The jointly sponsored lecture ‘Kill Your Lawn‘ has been rescheduled due to last minute illness of the presenter, Mark Richardson. The lecture will now be held on Sunday, February 11, 2018 at 2 p.m. at the Nashua River Watershed Association, 592 Main Street, Groton, MA.
We expect this event to be well-attended and advise that you contact the Nashua River Watershed Association to reserve a place and ensure your seat. Please call 978-448-0299 or send an email to nrwa@NashuaRiverWatershed.org to reserve your place.
Note that registering for this lecture will also put your name on a list to be notified in case snow or other reason requires cancellation. Our new snow date is February 18, 2018.
In late January I attended the Cape & Islands Orchid Society’s annual show in Hyannis, MA. Winter orchid shows provide a welcome taste of the tropics on a winter day in Massachusetts! There are two other shows coming up in February. This weekend, from Friday, February 9 through Sunday, the New Hampshire Orchid Society will hold their show in Nashua. The Amherst Orchid Society will host their show in Northampton on February 24-25.
Orchids come in many colors, shapes, sizes and cultural needs. They are fun to grow, although sometimes challenging to rebloom. It is also fun to simply visit a show and enjoy the beauty of these flowers. I’ve included some pictures and care information for orchids that are quite different from the Phalaenopsis (Phals), or moth orchids that are easily found in supermarkets and other stores. The Phals are lovely, but it’s fun to explore other types of orchids.
There are two main categories of ‘slipper orchids.’ The Paphiopedilums (knowns as Paphs) tend to have waxy flowers that last a long time. Their flowers range from wine-red through bronze-yellow, to green. Most are fairly easy to grow, only requiring the light of an east or west window and the comfortable temperatures of our homes. They want a drop in nighttime temperature, and well-drained, moist potting medium. They don’t like to be soggy, but also don’t like to dry out completely.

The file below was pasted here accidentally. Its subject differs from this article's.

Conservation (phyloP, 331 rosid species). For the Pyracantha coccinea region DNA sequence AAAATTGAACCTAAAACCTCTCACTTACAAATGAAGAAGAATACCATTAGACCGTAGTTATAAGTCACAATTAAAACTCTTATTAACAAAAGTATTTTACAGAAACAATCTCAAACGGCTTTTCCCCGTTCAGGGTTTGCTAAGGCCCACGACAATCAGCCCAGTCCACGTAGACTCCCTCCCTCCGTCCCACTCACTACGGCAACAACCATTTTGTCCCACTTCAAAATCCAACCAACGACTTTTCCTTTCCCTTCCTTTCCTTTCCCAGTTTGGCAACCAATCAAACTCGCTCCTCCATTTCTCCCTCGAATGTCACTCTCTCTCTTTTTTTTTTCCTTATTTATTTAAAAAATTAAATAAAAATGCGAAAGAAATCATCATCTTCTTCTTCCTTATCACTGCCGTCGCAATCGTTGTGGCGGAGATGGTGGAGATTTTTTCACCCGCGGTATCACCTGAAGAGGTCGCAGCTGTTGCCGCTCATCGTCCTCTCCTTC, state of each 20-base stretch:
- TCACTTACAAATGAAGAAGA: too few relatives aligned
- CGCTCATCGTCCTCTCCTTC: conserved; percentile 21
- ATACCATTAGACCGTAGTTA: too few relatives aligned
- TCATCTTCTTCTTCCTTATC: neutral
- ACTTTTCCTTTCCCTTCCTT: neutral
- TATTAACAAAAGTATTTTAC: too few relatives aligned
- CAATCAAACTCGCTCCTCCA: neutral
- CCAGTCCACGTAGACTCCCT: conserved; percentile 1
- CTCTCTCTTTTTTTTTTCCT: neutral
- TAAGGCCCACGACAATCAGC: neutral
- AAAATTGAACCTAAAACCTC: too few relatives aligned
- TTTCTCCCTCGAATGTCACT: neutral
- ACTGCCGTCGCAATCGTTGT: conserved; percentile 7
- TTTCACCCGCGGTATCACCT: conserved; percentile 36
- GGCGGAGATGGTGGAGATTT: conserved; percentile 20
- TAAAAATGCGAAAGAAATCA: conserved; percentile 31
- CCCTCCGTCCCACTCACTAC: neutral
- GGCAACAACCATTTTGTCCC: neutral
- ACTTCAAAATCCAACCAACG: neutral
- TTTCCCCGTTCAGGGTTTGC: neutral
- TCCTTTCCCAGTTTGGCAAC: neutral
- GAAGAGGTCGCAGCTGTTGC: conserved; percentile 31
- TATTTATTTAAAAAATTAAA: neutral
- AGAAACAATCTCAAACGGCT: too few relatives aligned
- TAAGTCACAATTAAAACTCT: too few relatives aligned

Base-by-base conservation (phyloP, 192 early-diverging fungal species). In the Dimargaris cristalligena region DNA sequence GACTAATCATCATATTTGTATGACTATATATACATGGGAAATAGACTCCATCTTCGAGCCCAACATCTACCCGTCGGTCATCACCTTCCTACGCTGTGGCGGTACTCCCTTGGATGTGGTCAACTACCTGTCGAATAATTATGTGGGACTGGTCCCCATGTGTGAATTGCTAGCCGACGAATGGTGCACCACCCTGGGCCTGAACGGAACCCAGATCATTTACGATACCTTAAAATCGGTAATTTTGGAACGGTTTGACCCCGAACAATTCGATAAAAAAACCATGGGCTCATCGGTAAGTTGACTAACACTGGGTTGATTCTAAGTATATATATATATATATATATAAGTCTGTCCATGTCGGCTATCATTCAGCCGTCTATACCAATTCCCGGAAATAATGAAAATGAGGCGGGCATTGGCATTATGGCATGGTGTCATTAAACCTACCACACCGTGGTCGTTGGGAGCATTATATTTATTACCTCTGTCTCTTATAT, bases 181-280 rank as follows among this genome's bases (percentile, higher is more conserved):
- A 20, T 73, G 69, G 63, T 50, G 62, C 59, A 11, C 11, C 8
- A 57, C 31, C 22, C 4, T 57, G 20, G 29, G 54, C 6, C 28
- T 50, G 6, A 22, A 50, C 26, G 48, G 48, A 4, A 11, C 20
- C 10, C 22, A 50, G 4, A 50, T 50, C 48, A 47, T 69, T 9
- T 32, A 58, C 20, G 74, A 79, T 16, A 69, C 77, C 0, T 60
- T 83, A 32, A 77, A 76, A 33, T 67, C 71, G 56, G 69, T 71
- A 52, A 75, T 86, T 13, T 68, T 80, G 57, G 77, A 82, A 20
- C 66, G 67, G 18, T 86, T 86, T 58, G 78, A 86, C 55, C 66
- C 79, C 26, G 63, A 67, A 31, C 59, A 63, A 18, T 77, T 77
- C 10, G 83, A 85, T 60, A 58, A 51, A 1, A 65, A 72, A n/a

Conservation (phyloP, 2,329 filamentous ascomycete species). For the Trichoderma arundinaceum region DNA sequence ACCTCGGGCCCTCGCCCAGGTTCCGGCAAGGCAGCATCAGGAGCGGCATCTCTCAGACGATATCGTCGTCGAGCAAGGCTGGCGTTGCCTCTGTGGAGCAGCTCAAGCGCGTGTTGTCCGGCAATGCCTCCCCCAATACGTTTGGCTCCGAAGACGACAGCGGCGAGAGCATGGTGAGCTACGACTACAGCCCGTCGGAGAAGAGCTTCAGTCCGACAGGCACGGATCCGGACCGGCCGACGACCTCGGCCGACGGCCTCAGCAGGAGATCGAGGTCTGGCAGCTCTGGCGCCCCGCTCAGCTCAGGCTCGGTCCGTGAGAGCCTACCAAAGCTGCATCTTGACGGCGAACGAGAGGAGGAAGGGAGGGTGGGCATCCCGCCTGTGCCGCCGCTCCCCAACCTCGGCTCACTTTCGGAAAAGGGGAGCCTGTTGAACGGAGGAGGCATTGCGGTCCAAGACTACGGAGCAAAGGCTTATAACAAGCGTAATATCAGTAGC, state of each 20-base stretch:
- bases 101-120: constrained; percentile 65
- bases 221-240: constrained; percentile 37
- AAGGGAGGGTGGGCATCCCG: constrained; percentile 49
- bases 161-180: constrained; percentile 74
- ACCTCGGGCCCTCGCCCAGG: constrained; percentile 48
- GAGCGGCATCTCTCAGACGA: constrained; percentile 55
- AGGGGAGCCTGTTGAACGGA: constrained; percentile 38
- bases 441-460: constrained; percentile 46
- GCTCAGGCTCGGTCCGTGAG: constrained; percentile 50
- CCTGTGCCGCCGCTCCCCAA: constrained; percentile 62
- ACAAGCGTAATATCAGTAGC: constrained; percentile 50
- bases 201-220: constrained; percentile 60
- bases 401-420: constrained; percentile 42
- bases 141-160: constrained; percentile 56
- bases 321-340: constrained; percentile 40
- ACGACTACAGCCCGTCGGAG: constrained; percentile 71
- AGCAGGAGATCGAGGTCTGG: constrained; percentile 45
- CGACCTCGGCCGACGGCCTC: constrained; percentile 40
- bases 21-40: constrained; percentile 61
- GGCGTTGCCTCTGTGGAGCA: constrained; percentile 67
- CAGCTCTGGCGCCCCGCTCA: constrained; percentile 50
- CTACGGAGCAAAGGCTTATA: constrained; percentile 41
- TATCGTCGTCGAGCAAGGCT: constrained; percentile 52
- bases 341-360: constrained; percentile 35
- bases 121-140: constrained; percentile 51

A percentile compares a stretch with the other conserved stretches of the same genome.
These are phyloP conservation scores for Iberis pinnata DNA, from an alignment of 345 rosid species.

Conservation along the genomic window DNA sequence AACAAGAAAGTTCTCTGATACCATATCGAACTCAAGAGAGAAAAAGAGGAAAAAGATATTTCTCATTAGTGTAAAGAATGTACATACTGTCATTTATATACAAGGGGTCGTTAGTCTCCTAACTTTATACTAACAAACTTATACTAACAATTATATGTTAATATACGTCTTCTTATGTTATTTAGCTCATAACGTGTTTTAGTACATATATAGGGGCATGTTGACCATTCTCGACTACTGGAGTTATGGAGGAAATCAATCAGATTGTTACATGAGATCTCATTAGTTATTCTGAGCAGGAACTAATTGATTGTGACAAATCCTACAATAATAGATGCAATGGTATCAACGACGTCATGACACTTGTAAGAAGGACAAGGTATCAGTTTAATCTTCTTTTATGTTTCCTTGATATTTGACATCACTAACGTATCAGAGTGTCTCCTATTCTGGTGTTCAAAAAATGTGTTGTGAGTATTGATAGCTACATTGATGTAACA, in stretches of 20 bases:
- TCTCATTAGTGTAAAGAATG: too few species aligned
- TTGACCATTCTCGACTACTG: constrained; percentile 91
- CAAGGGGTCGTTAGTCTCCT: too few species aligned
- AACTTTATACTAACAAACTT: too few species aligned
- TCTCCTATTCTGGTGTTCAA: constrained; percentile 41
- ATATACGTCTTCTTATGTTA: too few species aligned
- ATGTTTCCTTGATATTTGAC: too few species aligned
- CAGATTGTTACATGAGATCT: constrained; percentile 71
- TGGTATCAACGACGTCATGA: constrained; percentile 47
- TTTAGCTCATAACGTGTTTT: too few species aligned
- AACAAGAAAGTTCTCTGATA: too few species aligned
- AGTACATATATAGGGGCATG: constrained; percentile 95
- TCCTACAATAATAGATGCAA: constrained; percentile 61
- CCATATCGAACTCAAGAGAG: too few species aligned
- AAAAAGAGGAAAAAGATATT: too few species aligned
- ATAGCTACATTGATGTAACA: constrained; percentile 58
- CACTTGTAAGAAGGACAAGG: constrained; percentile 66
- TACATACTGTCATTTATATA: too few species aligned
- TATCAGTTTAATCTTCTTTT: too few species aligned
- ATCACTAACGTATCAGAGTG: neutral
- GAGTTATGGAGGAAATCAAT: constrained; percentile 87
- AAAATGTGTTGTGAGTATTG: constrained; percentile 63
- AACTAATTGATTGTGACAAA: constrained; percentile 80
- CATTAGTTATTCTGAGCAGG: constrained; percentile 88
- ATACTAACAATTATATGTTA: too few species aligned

Another group of exotic slipper orchids are the Phragmipediums (Phrags.) They typically have softer flowers, with pouches that resemble our native lady-slipper (Cypripedium.) The Phrags are more demanding in culture, with many being very sensitive to drying out and to the quality of water used. To grow these successfully, you need to understand the cultural requirements of the individual variety. Some like to almost dry out between watering, others like to sit in a shallow pool of water at all times. They require good light and air movement. If you like a challenge, these can be worth growing – some come in brilliant colors, such as the one pictured to the right. Others have very long petals that reach a few feet in length, and others that spiral and twist.
The Clowesia orchids are reputed to be easier to maintain than the slipper orchids. They like bright open shade, good humidity and frequent watering, with good air movement, during their period of active growth in summer. They can be grown in a shade house or under a tree. When weather becomes cold in the fall, these plants will enter dormancy and drop their leaves. At this point they should be brought inside, not be watered or fed and may be kept on a windowsill, or even put into a basement with no light until they form flower spikes. The plant will start to form new growths (pseudobulbs) in the spring. Once those start to form new roots, you may resume watering.
(Note that the plant pictured is mislabeled by the grower. The caption has the correct spelling.)
Brassias often have many flowers, growing on alternate sides of a long spike. As the flowers themselves are long, this can make a dramatic display with only one plant. They want to be watered once or twice a week when actively growing during warmer months, and less often when growth slows. They can be grown on an east or west facing window, or a shaded south window. If grown in a north facing window, they are unlikely to bloom. As with most orchids, they benefit from high humidity and good air movement.
If any of these orchids tempt you to try your hand at growing, additional information can be found online. The American Orchid Society website is particularly helpful with care sheets on many kinds of orchids. Orchid shows are also a good place to learn more, to meet people who grow orchids, and to learn about local orchid societies.